by Jason Nemoy

For those that are in transition, the “resume first impression” is key. Last week a colleague of mine requested that I take a glance at his, wait for it….. 6-page resume. Yes, 6 pages. My immediate impression was that it had great content, but it really felt like 10 pounds of potatoes were stuffed into a 5-pound bag. It felt, and looked, way overdone. Although it’s ok to have a lengthier cv, it’s probably not necessary to include everything. (Comments welcome on this of course.) You’ll have the opportunity to balance out your employment history and accomplishments via LinkedIn, with your network, and in-person during interviews. Please keep that balance in mind, have several of your closest colleagues glance at your resume, pull a few potatoes out if necessary, and always keep that thought of first impression at the top of your resume agenda.

by Jason Nemoy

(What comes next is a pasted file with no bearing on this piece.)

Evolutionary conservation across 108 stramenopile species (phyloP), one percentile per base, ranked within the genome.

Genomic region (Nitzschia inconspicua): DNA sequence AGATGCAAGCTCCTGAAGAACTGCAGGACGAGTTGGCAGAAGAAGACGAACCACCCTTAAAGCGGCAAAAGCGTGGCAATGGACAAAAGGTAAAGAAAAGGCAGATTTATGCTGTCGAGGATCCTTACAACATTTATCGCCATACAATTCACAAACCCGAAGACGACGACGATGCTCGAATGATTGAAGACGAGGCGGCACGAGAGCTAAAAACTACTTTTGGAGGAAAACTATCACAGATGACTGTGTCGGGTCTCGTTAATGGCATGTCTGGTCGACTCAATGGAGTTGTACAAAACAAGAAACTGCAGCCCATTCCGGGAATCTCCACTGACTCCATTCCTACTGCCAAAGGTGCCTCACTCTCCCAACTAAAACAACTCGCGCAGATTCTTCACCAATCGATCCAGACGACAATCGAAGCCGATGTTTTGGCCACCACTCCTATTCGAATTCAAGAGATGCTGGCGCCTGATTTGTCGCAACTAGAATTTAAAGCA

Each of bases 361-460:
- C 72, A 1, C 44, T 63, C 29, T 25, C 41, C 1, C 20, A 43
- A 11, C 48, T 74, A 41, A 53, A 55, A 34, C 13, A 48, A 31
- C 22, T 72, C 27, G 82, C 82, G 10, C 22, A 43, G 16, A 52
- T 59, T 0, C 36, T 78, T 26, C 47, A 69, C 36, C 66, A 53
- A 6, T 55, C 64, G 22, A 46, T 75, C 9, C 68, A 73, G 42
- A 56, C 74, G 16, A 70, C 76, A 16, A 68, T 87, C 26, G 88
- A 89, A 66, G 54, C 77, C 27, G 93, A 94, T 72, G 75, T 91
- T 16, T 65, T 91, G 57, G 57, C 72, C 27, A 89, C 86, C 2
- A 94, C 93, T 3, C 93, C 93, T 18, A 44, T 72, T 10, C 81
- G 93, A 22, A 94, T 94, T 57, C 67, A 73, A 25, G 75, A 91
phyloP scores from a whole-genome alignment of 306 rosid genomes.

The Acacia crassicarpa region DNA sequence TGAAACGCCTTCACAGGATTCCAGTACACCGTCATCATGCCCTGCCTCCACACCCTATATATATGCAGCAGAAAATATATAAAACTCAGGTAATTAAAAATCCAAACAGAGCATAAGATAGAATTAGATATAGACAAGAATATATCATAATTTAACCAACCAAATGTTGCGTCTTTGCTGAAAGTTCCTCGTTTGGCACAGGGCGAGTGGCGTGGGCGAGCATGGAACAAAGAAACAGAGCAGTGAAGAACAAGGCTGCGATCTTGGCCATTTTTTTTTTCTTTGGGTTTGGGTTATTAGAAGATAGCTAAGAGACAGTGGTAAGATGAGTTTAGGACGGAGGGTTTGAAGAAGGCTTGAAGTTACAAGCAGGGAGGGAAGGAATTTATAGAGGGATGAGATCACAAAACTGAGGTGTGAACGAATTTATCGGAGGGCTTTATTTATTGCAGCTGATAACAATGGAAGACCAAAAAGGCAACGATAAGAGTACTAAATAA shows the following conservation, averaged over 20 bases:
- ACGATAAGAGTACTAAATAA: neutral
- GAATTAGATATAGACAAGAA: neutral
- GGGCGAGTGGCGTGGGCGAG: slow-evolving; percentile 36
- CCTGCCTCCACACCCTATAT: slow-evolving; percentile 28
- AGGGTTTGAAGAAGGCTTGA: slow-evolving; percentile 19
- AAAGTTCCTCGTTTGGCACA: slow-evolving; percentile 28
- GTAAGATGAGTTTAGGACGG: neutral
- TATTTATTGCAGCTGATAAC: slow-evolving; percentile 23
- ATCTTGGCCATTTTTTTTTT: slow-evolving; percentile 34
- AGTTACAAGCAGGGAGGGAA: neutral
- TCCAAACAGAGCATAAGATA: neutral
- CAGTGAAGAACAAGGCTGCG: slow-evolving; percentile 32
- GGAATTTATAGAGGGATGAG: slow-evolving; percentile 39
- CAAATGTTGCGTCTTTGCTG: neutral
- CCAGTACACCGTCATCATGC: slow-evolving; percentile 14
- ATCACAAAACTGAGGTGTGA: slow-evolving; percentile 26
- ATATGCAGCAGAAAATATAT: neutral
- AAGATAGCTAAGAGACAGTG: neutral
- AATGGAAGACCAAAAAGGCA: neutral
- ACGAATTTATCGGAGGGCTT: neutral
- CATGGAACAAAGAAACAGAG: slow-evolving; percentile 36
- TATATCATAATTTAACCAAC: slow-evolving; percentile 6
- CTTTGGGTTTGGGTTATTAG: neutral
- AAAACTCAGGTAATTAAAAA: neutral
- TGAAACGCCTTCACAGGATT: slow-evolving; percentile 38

For those that are NOT in transition, you might know someone that is. Being in transition can be an anxious, exciting journey. Lots of emotions for sure. Think about how you can pay-it-forward to someone in your network that could use a little extra support. Offer a job lead. Offer an introduction. Offer to review their resume. Be creative.

by Jason Nemoy

For anyone in transition, when you see a posted opportunity, try not to feel like it’s a race to get your resume submitted. Take a step back and make every attempt in a 24-hour period to find a common connection, and seek a potential introduction. LinkedIn can help with that. Going for the introduction betters (I would think?) your chances of having your resume placed at the top at the pile. Please…. don’t just hit the “send” button. Be creative.